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Sympathomimetics

Symphathomimetics mimic the effects of sympathetic system. Two types of receptors are present:

  1. Alpha receptors
  2. Beta receptors

All sympathomimetics act through these receptors; acting either on one type of both, depending upon the selectivity and intrinsic activity i.e. how powerfully they stimulate the receptors (acting as agonists, partial agonists, etc.)

There are various subtypes of receptors i.e. α1, α2, β1, β2, etc.

As a general rule,

Most of the time α2 receptors are present presynaptically, while in the periphery post synaptic receptors are mostly α1.

β1 receptors are present in the heart, while β2 elsewhere.

Among muscarinic receptors, M2 are present in the heart while M1 occur elsewhere.

Among nicotinic receptors NN are present in neural tissue and ganglia while NM are found in the neuromuscular junction.

We classify the drugs as it is impossible to remember every drug. Classification is based on the common properties.

Based on Chemistry:

Basic structure common to all sympathomimetics

Neurotransmitter is formed by active transport of amino acid (tyrosine).

Tyrosine is converted into dopa by tyrosine hydroxylase.

Dopa is converted into dopamine

Dopamine is transported into storage vesicles where beta hydroxylase converts it into noradrenaline.

Methyl transferrase adds a CH3 group to form adrenaline.

Adrenaline acts equally on both α1, α2 and β1 and β2 receptors, while noradrenaline acts more on the α receptors while less on β1 and far less on β2 receptors.

The position 3 and 4 in the benzene ring are important, if hydroxyl group gets attached to these positions, then the structure is called catechole nucleus and the substances are termed catecholamines. If hydroxyl group at either of these two locations is missing, the substance is not catecholamine.

This special structure confers special properties to the compounds;

  1.  they become polar and cannot cross the blood brain barrier
  2. They become the substrate for catechol-o-methyl transferrase which is abundant in the GIT and liver.

Thus these drugs;

  1. Cannot be taken orally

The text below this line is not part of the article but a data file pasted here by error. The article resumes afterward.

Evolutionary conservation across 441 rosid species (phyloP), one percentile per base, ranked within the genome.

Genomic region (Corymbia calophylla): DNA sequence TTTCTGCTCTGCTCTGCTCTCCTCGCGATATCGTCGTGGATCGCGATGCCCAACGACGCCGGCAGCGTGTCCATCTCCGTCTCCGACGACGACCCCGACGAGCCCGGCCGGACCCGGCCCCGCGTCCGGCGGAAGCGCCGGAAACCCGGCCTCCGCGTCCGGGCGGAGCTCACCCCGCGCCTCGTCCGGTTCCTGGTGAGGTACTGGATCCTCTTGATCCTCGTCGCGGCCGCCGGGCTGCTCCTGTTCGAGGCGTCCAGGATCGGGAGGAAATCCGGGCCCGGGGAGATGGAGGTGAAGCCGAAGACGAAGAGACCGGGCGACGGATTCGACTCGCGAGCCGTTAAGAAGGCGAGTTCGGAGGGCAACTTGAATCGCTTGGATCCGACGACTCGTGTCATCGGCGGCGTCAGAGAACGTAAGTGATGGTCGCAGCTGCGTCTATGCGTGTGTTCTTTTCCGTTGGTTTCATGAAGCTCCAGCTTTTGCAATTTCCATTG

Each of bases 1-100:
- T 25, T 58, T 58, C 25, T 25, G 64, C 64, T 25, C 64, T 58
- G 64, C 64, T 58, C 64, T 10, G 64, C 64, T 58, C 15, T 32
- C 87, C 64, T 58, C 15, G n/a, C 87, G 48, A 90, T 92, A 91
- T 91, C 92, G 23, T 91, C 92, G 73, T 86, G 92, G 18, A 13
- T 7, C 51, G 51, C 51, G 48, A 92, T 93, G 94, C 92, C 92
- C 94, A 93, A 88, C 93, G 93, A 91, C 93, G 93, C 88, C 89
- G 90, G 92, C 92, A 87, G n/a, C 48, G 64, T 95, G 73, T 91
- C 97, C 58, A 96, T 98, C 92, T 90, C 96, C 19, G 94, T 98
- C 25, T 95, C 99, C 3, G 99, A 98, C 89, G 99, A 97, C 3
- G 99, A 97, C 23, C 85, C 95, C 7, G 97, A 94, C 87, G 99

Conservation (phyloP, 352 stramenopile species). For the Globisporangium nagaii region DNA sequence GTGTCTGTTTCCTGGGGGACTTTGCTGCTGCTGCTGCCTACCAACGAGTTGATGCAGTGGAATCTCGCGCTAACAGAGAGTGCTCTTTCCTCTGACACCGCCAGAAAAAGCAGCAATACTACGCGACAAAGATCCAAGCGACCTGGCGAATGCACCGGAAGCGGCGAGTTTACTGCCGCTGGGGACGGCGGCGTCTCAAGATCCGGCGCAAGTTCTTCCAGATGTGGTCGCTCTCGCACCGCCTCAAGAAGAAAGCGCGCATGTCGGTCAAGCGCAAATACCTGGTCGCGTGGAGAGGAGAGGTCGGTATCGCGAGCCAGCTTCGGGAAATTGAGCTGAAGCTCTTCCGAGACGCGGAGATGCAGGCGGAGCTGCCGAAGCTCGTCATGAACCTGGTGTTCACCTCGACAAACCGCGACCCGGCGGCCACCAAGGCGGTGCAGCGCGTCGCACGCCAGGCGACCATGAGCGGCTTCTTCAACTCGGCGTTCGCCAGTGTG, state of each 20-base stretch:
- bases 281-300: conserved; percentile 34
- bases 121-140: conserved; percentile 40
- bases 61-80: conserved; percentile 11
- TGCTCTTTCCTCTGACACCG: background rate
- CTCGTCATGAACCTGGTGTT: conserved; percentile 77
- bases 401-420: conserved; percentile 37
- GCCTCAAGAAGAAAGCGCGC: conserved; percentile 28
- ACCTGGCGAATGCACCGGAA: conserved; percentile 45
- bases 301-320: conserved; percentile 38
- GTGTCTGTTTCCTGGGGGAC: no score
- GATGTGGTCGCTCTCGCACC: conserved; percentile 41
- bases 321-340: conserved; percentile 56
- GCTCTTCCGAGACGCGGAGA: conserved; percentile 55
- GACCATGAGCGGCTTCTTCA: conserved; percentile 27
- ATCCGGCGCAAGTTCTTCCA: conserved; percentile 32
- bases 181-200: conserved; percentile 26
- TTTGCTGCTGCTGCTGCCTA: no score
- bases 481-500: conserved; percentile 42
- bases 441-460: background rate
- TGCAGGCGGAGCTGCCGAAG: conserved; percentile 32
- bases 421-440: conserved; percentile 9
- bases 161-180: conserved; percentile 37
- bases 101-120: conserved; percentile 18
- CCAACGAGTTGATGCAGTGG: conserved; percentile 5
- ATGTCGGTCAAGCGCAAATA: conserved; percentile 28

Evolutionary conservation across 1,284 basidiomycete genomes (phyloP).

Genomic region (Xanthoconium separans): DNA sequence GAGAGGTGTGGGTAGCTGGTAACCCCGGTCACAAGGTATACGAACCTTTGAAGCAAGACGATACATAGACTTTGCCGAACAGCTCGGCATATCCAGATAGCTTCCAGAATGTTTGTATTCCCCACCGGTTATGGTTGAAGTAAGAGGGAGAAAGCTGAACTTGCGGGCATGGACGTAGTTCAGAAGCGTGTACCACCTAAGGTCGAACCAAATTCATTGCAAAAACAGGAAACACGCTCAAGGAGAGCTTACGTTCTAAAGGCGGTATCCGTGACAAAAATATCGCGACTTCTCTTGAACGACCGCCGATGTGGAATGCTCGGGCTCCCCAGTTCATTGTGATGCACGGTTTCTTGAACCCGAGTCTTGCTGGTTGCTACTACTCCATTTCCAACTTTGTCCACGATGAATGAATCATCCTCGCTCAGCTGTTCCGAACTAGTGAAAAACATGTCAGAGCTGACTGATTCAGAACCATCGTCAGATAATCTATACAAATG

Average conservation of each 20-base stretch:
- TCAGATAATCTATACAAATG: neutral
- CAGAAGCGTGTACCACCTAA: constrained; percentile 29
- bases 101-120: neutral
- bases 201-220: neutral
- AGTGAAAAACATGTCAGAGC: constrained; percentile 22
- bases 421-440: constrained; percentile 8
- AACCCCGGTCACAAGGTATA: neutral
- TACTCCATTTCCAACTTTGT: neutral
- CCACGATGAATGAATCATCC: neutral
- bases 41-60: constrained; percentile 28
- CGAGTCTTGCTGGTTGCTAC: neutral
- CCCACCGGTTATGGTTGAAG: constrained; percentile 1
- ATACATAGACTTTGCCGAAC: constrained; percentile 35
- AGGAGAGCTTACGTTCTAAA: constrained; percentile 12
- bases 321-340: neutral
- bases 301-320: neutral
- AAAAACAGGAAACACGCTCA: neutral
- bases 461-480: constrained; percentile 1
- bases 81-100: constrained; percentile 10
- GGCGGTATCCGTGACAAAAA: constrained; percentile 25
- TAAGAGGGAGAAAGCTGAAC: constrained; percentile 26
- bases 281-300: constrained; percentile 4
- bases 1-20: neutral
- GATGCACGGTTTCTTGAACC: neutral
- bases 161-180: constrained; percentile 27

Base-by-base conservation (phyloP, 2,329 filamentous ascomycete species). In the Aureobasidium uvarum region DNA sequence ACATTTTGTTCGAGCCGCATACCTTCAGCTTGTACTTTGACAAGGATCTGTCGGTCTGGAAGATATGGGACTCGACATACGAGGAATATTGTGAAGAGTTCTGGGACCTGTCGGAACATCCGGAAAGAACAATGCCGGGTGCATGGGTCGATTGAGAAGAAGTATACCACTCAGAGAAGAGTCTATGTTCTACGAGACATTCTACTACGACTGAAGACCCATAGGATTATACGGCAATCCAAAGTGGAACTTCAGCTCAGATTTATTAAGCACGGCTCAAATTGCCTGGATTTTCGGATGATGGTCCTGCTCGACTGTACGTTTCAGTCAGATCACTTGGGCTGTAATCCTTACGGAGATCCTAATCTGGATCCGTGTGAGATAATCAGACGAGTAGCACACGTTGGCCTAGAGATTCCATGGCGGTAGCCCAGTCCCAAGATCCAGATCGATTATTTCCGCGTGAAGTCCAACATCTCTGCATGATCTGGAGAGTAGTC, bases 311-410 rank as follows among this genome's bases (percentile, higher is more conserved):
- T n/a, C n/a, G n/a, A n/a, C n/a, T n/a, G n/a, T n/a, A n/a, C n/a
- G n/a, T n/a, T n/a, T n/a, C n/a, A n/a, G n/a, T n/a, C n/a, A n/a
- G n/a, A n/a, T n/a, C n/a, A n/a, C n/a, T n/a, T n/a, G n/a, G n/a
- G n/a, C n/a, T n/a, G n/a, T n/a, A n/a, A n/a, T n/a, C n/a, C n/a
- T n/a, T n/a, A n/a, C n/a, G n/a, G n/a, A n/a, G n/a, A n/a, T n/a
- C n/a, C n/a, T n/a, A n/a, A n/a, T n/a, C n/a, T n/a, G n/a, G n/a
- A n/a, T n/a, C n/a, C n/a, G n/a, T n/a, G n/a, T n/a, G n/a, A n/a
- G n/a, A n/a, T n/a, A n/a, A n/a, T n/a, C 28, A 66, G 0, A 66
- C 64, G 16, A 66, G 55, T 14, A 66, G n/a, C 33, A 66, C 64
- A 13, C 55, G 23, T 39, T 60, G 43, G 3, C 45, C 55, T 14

2. Have a short duration of action
Substitution on amino group

As the alkyl substitution on amine radical is increased, the activity on β receptors increases. Greater the substitution on amine radical, greater is the β activity, while α activity is reduced. (Isoprenaline has pure β activity, epinephrine has lesser and nor epinephrine has least).

Substitution on Alpha carbon

Substitution at α carbon atom confers the ability to resist monoamine oxidase (MAO), greater substitution, greater is the ability, thus drugs are less rapidly metabolized (e.g. amphetamines, amphedrines). Also the ability to displace catecholamines from storage sites is increased. Also called phenylisopropylamines.

Substitution on Beta carbon

Directly acting agonists (e.g. epinephrine, NE but not dopamine). Facilitation of adrenoceptors occurs

Based on the catechol nucleus, sympathomimetics are classified into:

  1. Catecholamines
  2. Non-Catecholamines

Catecholamines:

1. Natural:

Adrenaline               β1= β2, α1= α2

Noradrenaline         β1>> β2, α1= α2

Dopamine               D1= D2>> β>>>> α

2. Semi-Synthetic

Dobutamine      β1

3. Synthetic

Isoprenaline     β1= β2

Non-Catecholamines

1. Natural

Ephedrine

2. Synthetic
a. Non selective

(Not selective for receptors, act on both α and β receptors, but have a greater effect at α receptors, this is concentration dependent, at higher concentration the selectivity might be lost)

Amphetamines, Metamephetamine, Dextroamphetamine, Methyl phenidate

b. Selective α adrenoceptor stimulants

Methoxamine, Phenyl ephrine (alpha 1), Metaraminol, Midorine (alpha 1)

Xylometazoline and oxymetazoline are direct alpha agonists used as decongestants due to vasoconstriction effect (having clonidine like effect)

c. Selective β1 adrenoceptor stimulants

Orciprenaline

d. Selective β2 adrenoceptor stimulants

Salbutamol, Terbutaline, Pirbuterol, Bitolterol, Salmetrol, Ritodrine

e. Selective β1 adrenoceptor stimulants

Prenalterol (some members decrease blood pressure)

f. Selective α2 stimulants

Clonidine, Apraclonidine (used in open angle glaucoma), Brimonidine, Dexmetomidine, α methyl dopa, Guanabenz, Guanfaciene

g. D1 agonists

Fenoldopam (renal vasculature vasodilator, reduces blood pressure)

h. D2 agonists

Bromocryptine

Type of Action
  1. Certain drugs directly stimulate the receptors
  2. Others act indirectly by release of noradrenaline
  3. Some act either directly or indirectly

Catecholamine vs. Noncatecholamines

Therapeutic classification  Sympathomimetics

Used as bronchodilators
salbutamol, terbutaline, salmetrol, adrenaline,

Used for treatment of anaphylaxis

Adrenaline

Used In the Treatment of Hypotensive Shock
 Dopamine,  Methoxamine, Phenylephrine

Used as cardiac stimulants
adrenaline, isoprenaline

dopamine, dobutamine

Used as nasal decongestants
phenylephrine, xylometazoline, phenylpropanolamine, naphazoline

Used to prolong the effect of local anesthetics
adrenaline, phenylephrine

Used as uterine relaxants
salbutamol, isoxsuprine, ritodrine

Used in the treatment of narcolepsy
amphetamines, methyl amphetamine, dexamphetamine, ephedrine, methylphenidate modafinil

Used as mydriatics
adrenalinephenylephrine

As anorectics
amphetamines, fenfluramine, phenmetrazine

Used in open angle glaucoma

Dipevefrin, adrenaline, apraclonidine, brimonidine

Used in attention deficit hyperkinetic disorder

Methylphenidate, amphetamines, modafinil

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Adrenaline

Noradrenaline

Isoprenaline

Dopamine

Dobutamine

Ephedrine

Amphetamines

Phenyl Ephrine

Salbutamol/Terbutaline

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